Tuesday 3 June 2014

Books - Print or Electronic (or Both)?

Just under a month ago, I tweeted a link to an article entitled Data Point: People Still Like to Read a Good (Printed) Book, and asked my followers whether they preferred print books to ebooks. That tweet caused a little bit of consternation, with two people responding emphatically that, for them, print books are the way to go: In fact, it caused so much consternation that my friend Steve wrote a post on his blog, entitled Are printed books an endangered species? In it, he explains his own preference for printed books over electronic ones. This post, in itself, sparked a little bit of debate.

I know that this topic in particular is one that just keeps cropping up, with plenty of arguments for and against. It obviously boils down to personal preference, but in my personal opinion, people will be debating it for the next hundred years!

Before I ask you, my dear readers, where you stand on the issue, I thought I'd summarise my personal opinion:

Personally, I prefer ebooks for convenience, although I appreciate the feel and smell of a printed book. I don’t think I’ve actually read a printed book in about three years!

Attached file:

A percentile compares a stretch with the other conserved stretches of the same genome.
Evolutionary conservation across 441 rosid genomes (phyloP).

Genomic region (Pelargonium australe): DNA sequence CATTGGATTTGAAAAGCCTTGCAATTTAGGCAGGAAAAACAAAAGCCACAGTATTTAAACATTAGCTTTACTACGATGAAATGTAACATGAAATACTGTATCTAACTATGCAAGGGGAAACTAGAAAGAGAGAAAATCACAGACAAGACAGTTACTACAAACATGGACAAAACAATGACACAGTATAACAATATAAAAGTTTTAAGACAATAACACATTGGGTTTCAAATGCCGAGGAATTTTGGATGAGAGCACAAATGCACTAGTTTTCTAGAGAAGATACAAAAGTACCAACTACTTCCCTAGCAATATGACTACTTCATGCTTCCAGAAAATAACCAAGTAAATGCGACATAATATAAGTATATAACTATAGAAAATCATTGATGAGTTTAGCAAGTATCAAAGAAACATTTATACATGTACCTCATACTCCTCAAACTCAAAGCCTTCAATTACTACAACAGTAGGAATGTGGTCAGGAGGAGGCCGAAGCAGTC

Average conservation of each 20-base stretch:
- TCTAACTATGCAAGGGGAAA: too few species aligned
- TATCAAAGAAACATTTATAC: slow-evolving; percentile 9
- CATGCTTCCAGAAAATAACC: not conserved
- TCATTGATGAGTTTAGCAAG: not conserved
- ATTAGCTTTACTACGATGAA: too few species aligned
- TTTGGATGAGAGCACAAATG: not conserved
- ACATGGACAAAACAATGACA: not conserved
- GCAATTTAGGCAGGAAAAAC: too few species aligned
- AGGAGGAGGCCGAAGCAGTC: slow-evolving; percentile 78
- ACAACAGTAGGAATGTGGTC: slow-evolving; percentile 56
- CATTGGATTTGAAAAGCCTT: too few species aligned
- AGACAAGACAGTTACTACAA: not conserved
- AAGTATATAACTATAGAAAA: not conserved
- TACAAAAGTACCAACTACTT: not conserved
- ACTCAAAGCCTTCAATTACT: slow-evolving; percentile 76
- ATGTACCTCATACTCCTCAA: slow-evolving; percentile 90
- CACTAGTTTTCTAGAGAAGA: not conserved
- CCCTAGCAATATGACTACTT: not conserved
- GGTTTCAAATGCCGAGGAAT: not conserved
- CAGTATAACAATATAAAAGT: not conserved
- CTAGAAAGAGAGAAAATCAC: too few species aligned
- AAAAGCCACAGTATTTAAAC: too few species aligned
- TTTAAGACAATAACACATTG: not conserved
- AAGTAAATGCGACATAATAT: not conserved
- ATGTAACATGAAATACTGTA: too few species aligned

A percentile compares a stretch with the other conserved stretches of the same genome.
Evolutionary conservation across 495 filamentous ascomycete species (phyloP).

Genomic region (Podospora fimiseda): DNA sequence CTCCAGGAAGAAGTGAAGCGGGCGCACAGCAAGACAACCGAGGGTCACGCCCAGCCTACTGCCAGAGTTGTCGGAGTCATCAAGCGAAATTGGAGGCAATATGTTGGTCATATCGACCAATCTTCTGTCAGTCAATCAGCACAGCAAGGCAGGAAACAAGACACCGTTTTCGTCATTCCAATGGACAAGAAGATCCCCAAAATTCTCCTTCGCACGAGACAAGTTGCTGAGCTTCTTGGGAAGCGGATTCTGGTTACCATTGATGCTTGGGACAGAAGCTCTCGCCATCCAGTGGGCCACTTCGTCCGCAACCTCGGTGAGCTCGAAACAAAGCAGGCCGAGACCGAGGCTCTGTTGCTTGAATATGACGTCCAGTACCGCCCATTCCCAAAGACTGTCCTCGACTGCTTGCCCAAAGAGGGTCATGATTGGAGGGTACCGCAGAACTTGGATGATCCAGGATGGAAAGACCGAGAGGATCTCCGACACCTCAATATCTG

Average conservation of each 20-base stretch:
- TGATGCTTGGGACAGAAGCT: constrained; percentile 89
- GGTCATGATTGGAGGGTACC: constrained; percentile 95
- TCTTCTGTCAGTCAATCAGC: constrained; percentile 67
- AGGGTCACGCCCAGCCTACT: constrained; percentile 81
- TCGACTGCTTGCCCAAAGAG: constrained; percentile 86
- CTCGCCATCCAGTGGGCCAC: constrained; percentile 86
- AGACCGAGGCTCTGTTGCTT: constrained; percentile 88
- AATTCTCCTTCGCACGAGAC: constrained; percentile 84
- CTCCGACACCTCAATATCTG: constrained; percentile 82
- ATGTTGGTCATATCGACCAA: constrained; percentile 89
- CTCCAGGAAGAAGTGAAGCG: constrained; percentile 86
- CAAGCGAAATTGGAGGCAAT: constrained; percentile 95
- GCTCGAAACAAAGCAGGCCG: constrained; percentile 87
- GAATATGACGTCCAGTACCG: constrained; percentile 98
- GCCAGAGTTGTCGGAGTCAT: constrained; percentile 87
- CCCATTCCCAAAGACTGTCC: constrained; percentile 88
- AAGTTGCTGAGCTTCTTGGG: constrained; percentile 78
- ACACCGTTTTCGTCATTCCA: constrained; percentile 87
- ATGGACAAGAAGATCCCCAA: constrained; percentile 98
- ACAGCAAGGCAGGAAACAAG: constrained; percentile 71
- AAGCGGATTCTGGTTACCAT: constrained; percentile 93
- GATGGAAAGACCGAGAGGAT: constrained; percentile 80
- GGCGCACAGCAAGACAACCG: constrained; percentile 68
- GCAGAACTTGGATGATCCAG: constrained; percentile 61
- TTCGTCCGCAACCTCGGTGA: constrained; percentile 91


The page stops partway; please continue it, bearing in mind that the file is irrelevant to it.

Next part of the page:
My eyesight is rather bad, so with an ebook, I can adjust the font size, background colour, and brightness of my tablet to my optimal reading style. For example, on my tablet, I read white text on a black background, with the backlight set very low so that the text feels more light grey than white. I find that that’s easiest on my eyes. My wife, on the other hand, prefers black text on a white background, with very loose margins and line spacing, but uses a slightly smaller font (my margins and line spacing are very tight, but the font I use is pretty large).

Then there’s the advantage of me being able to keep pretty much my entire library of books on one little tablet. They’re all backed up to the cloud, so should I ever lose my tablet, I can still get all my books back (contrast with someone breaking into your house and stealing all the books off your bookshelf). Of course, there’s also something really amazing to me about the fact that I can be reading a thousand page book, but it only weights a couple of grams, and is just over 10mm thick! I’ve almost always got my tablet (or at least my smartphone) with me, so I can whip it out and read a couple pages whenever I have a spare moment.

Having said that, if you’ve ever tried to read an ebook on a computer screen, then I can understand why you didn’t like it! I’ve tried that before as well. It just feels weird, is tiring to the eyes, and puts a strain on your back and arms. If you have a tablet or dedicated ebook reader, it feels much more natural, and you get used to it really quickly. Even a smartphone, as I said above, works better than a desktop or laptop screen; it's not ideal, but it works in a pinch.